What You Should Know About Tech Support Scams

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Some cybercriminals are eager to help themselves to your hard-earned cash and private financial data by pretending to fix your electronic devices. But you can avoid becoming their next victim when you learn to recognize a tech support scam. Here's what you need to know to keep your devices and your bank accounts safe.

What is a tech support scam?

A tech support scam occurs when someone impersonates a legitimate technical support representative for their own financial gain. Scammers initiate contact with victims and pretend to have the solution to a common technology problem. Thieves promise to provide the solution if you first pay for "repair services" or provide personal information. 

How does a tech support scam work?

Most tech support scams start with an email, phone call, or computer pop-up message claiming a virus was detected on your personal computer or other electronic device. Scammers will say they represent a well-known technology company, like Microsoft, Apple, Google, Norton, McAfee, Dell, or Samsung. 

It's important to know that legitimate companies won't know when you're experiencing issues until you call and ask them for assistance. If you receive unsolicited communication claiming they know about your tech problem, it's likely the beginning of a tech support scam.

Another version of the scam has the fraudster contacting you to return an overpayment on a computer warranty, prior tech support services, or claim they are giving refunds because they are going out of business. They often ask for credit or debit card details and falsely claim they need your full account number, CVV number, and expiration date to process the refund. The scammer will use your account information to make fraudulent purchases, or they'll sell your data on the black market. 

Tech Support Scam Red Flags

Most tech support scams are easy to spot, but only if you already know the types of communication common to this nasty scheme. Be wary of:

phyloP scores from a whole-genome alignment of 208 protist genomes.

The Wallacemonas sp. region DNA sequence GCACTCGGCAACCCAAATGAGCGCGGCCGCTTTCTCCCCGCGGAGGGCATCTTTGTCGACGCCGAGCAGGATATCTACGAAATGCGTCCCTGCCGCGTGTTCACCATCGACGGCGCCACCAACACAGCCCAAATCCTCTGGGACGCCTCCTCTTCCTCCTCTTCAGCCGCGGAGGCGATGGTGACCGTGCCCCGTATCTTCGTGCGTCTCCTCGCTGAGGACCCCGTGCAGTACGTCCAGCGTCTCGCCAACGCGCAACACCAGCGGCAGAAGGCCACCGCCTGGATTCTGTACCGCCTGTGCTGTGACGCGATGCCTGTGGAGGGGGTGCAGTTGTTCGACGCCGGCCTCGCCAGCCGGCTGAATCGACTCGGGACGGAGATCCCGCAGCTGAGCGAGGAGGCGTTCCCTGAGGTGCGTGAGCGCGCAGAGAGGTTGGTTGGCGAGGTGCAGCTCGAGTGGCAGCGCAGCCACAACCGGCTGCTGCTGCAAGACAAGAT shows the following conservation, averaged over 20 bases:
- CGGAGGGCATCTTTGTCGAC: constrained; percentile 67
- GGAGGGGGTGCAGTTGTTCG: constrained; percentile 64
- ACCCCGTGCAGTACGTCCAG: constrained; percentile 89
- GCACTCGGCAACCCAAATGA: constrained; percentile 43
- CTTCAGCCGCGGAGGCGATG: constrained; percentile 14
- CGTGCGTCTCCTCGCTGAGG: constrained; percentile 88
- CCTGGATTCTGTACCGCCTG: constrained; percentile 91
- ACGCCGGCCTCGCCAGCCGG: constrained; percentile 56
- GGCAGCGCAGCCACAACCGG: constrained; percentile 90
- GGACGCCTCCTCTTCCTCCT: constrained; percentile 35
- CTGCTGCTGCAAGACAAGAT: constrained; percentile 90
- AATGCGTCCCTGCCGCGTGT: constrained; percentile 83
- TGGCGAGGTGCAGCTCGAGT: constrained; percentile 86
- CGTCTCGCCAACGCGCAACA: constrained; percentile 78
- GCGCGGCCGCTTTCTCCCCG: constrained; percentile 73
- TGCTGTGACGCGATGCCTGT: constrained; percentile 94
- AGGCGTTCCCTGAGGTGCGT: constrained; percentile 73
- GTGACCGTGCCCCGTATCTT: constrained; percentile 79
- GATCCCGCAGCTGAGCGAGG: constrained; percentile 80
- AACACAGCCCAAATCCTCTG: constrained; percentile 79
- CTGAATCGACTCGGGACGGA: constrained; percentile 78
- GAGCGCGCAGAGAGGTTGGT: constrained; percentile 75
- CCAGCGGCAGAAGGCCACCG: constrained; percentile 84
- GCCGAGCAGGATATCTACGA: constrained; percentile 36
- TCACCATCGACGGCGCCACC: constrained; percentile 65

• Unsolicited emails or telephone calls about computer issues you didn't know you had
  • Texts or email alerts about computer viruses spreading in your area 
  • Emails subject lines that include the name of a well-known tech company plus the word "Refund"
  • Urgent pop-up messages on your device, such as: “Your computer may have a serious problem. Please call us NOW to resolve the issue.”

In almost every instance, the scammer will claim immediate action is necessary, or you risk losing valuable data stored on your device. 

Protect Yourself Against Tech Support Scams

Use these tips to avoid the tech support scam: 


  • Click on hyperlinks within an unsolicited email or text message
  • Call phone numbers provided in a message or computer pop-up
  • Allow remote access to your computer to anyone
  • Give out personal information, such as your name, Social Security number, or date of birth
  • Share banking information, such as your account's routing number, account number, online username, or password
  • Trust caller ID, as phone numbers can be spoofed
  • Send cash, wire money, or use gift cards to pay for repair services


  • Delete suspicious unsolicited messages and block the emails/text messages
  • Look up the correct support phone number or find a local reputable business if you do need technical support 
  • Turn off your device immediately if you receive suspicious messages 
  • Disconnect phone calls that request personal or banking information
  • Block dubious callers from your phone

What should I do if I suspect the tech support scam?

If you fall victim to a tech support scam, you were probably convinced that you had to give control of your device to another person. The scammer may now have banking details or other personal information, so you will need to act quickly to reduce your financial loss. 

Call us immediately! We may be able to assist with disputing or reversing certain transactions. We can also block your account to prevent withdrawals. A new account will be required if scammers obtained any of your banking information.

If you gave the scammer your personal information, you also need to protect your identity. Refer to the Fraud Checklist for a detailed explanation of the additional steps you should take to recover the security of your account and/or identity. 

We also recommend that you:

  • Take your device to a licensed professional to have it scrubbed for any possible malware. You will need to change your username and passwords after this is done to ensure your device is secure. 
  • Continue to monitor your accounts for any fraud-related transactions. 
  • Report your case to the Federal Trade Commission and the FBI Internet Crime Complaint Center.